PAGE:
American Academy of Pediatrics warns against consuming raw milk

December 17th, 2013 Other News

WASHINGTON — In a new policy statement, the American Academy of Pediatrics (AAP) advises pregnant women, infants and children to consume only pasteurized milk, cheese and other milk products, and supports a ban on the sale of raw milk in the U.S.

The policy statement, “Consumption of Raw or Unpasteurized Milk and Milk Products by Pregnant Women and Children,” reviews evidence of the risks of consuming unpasteurized milk and milk products in the U.S., especially among pregnant women, infants, and children.

“Given the progress we have made in prevention, there is no reason to risk consuming raw milk in this day and age,” said Jatinder Bhatia, MD, a co-author of the policy statement. “Consumption of raw milk products is especially risky for pregnant women, infants, immunocompromised individuals, and the elderly, and the evidence overwhelmingly establishes the benefits of pasteurization on food safety.”

Limiting the sale

Efforts to limit the sale of raw milk products have been opposed by people who claim there are health benefits from natural factors in milk that are inactivated by pasteurization.

However, the benefits of these natural elements have not been clearly demonstrated in scientific research. Numerous data show pasteurized milk provides the same nutritional benefits as raw milk, without the risk of deadly infections including Listeria, Campylobacter, Salmonella, Brucella and E. coli.

Related: Ag officials, county health department, urge residents to discard raw milk

“Consumption of raw milk or milk products can result in severe and life-threatening illnesses such as miscarriage and stillbirths in pregnant women, and meningitis and blood-borne infections in both young infants and pregnant women,” said Yvonne Maldonado, MD, the lead author of the policy statement. “

Today, an estimated 1 percent to 3 percent of all dairy products consumed in the U.S. are not pasteurized.

Raw milk in the U.S.

From 1998 to 2009, consumption of raw milk products in the U.S. resulted in 1,837 illnesses, 195 hospitalizations, 93 illness outbreaks, and two deaths. The risks involved with infections due to consuming raw milk are particularly high for pregnant women and their fetuses, as well as for young children.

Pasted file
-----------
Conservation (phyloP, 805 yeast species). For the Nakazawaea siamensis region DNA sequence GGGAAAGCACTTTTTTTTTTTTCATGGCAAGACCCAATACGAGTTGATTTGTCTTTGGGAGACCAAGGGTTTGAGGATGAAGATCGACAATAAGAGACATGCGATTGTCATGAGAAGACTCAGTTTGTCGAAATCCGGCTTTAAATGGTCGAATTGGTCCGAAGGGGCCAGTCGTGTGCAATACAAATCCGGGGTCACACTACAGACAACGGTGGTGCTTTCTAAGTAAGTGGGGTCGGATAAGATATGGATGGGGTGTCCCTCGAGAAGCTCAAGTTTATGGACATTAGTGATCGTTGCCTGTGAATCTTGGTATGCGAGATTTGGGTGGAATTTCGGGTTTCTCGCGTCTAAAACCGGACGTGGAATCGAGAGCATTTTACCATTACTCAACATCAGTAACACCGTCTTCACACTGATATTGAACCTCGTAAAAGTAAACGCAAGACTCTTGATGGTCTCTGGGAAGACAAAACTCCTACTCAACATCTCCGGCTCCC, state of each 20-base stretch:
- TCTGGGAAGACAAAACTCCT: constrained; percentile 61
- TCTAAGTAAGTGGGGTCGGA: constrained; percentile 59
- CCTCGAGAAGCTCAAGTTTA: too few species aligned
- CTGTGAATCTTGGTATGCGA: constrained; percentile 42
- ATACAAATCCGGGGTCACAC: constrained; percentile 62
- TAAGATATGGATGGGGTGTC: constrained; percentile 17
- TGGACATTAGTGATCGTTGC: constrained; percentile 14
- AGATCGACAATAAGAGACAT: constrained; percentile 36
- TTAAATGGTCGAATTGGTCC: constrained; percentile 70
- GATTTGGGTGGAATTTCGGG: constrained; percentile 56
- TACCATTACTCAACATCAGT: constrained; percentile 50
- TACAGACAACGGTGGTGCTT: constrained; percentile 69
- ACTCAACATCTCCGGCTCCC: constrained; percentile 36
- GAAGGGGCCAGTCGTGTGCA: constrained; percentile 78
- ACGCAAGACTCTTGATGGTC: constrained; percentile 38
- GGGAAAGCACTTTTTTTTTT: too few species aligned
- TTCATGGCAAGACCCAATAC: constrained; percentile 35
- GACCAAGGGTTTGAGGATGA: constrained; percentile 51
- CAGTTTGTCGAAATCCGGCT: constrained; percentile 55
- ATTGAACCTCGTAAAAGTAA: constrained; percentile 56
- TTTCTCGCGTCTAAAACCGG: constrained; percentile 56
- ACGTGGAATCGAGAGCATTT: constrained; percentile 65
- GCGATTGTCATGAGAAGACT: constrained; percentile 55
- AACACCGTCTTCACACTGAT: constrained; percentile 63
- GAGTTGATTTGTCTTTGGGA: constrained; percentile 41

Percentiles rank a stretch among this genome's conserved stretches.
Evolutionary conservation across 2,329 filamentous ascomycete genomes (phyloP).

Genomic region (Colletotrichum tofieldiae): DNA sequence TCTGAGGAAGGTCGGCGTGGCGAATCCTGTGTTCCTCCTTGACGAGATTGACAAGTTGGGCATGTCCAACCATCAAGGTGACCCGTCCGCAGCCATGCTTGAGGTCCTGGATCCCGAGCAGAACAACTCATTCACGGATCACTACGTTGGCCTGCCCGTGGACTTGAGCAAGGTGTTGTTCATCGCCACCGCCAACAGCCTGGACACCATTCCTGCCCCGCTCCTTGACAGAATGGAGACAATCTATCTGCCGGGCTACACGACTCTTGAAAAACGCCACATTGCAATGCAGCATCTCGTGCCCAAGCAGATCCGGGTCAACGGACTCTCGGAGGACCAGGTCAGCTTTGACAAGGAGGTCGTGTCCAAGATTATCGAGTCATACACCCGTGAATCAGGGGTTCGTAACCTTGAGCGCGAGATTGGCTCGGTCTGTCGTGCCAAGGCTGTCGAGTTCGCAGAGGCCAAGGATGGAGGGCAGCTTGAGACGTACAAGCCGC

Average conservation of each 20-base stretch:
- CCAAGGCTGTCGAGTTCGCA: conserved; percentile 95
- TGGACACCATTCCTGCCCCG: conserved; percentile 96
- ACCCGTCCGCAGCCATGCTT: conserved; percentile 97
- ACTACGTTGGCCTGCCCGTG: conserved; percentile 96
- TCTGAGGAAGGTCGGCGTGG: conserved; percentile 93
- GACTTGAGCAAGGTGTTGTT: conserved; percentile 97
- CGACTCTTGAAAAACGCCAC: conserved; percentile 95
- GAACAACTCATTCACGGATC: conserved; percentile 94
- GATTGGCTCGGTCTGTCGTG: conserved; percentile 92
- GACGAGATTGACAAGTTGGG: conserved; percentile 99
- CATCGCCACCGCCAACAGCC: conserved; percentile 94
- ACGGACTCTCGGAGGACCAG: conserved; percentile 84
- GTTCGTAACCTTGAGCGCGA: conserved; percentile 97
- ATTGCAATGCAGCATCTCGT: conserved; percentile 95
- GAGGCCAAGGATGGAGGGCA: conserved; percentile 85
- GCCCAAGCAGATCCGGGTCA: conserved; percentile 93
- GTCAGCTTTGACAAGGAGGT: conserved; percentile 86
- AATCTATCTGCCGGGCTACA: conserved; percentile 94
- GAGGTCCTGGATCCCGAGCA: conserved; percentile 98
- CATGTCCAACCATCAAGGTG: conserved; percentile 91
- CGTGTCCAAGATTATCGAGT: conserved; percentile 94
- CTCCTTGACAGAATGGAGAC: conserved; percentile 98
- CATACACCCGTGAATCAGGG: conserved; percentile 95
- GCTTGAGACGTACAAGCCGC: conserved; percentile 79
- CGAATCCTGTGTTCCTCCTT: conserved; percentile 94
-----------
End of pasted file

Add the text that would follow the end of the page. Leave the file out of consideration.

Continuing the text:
“Raw milk poses a significant health risk, since the process of obtaining fresh milk from cows and goats can be fraught with risks of contamination both while milking the animals and during storage,” said Mary Glodé, MD, a co-author of the policy statement. “Pasteurized milk and milk products are extraordinarily healthy, nutritious and safe for children. We are fortunate to have pasteurized products easily available for our entire population.”

The AAP supports the position of the U.S. Food and Drug Administration and other national and international associations in endorsing the consumption of only pasteurized milk and milk products for pregnant women, infants, and children.

The AAP also endorses a ban on the sale of raw or unpasteurized milk or milk products in the U.S., including certain raw milk cheeses. Pediatricians are encouraged to advocate for more restrictive laws regarding the sale and distribution of raw milk and raw dairy products.

Ag officials, county health department urge residents to discard raw milk

August 9th, 2013 Other News

(This story was updated Aug. 9 at 11 a.m.)

HARRISBURG, Pa. — Consumers and retailers who purchased raw milk from Green Acres Jersey Farm, 725 Prescott Road, Lebanon, should discard it immediately due to Listeria monocytogenes contamination found in a recent sample collected by the Pennsylvania Department of Agriculture.


The raw milk sample was collected from the farm during required routine sampling by a commercial laboratory July 29, and later tested positive for the bacteria.

Green Acres Jersey Farm, owned by Jonathan Smoker, sells directly to consumers and in an on-farm retail store. The packaged raw milk is sold under the Green Acres Jersey Farm label in plastic gallon and half gallon containers, labeled as “raw milk.”

Agriculture officials have ordered the owner of the farm to stop the sale of all raw milk until further notice. Two samples taken at least 24 hours apart must test negative before the farm can resume raw milk sales.


Raw milk is milk that has not been pasteurized. Pennsylvania law allows farms to sell raw milk but requires the farms to be permitted and inspected by the agriculture department to reduce health risks associated with unpasteurized products. There are 160 farms in Pennsylvania permitted to sell raw milk or raw milk cheese.

Symptoms of Listeriosis usually appear within 1-3 weeks, but may appear after as little as 3 days or as long as 70 days after consumption. Symptoms include fever, muscle aches and gastrointestinal symptoms such as nausea or diarrhea. If the infection spreads to the nervous system, symptoms such as headache, stiff neck, confusion, loss of balance or convulsions can occur. Infected pregnant women may experience only a mild, flu-like illness, but infections during pregnancy can lead to miscarriage or stillbirth.

To date, the Pennsylvania Health Department is not aware of any illnesses related to these products. Any person who consumed a product from Green Acres Jersey Farm and has symptoms should consult their physician, visit their local state health center or call 877-724-3258. For more information about Listeriosis, visit

Also, the Allegheny County Health Department is advising local residents to discard raw milk produced by “Your Family Farmer” in Chambersburg, Franklin County, and sold under the label “The Family Cow,” because of potential bacterial contamination.

The Family Cow, owned and operated by Edwin Shank, sells directly to consumers in an on-farm retail store and at drop off locations and retail stores around Pittsburgh, Philadelphia and the Lehigh Valley, as well as south-central Pennsylvania.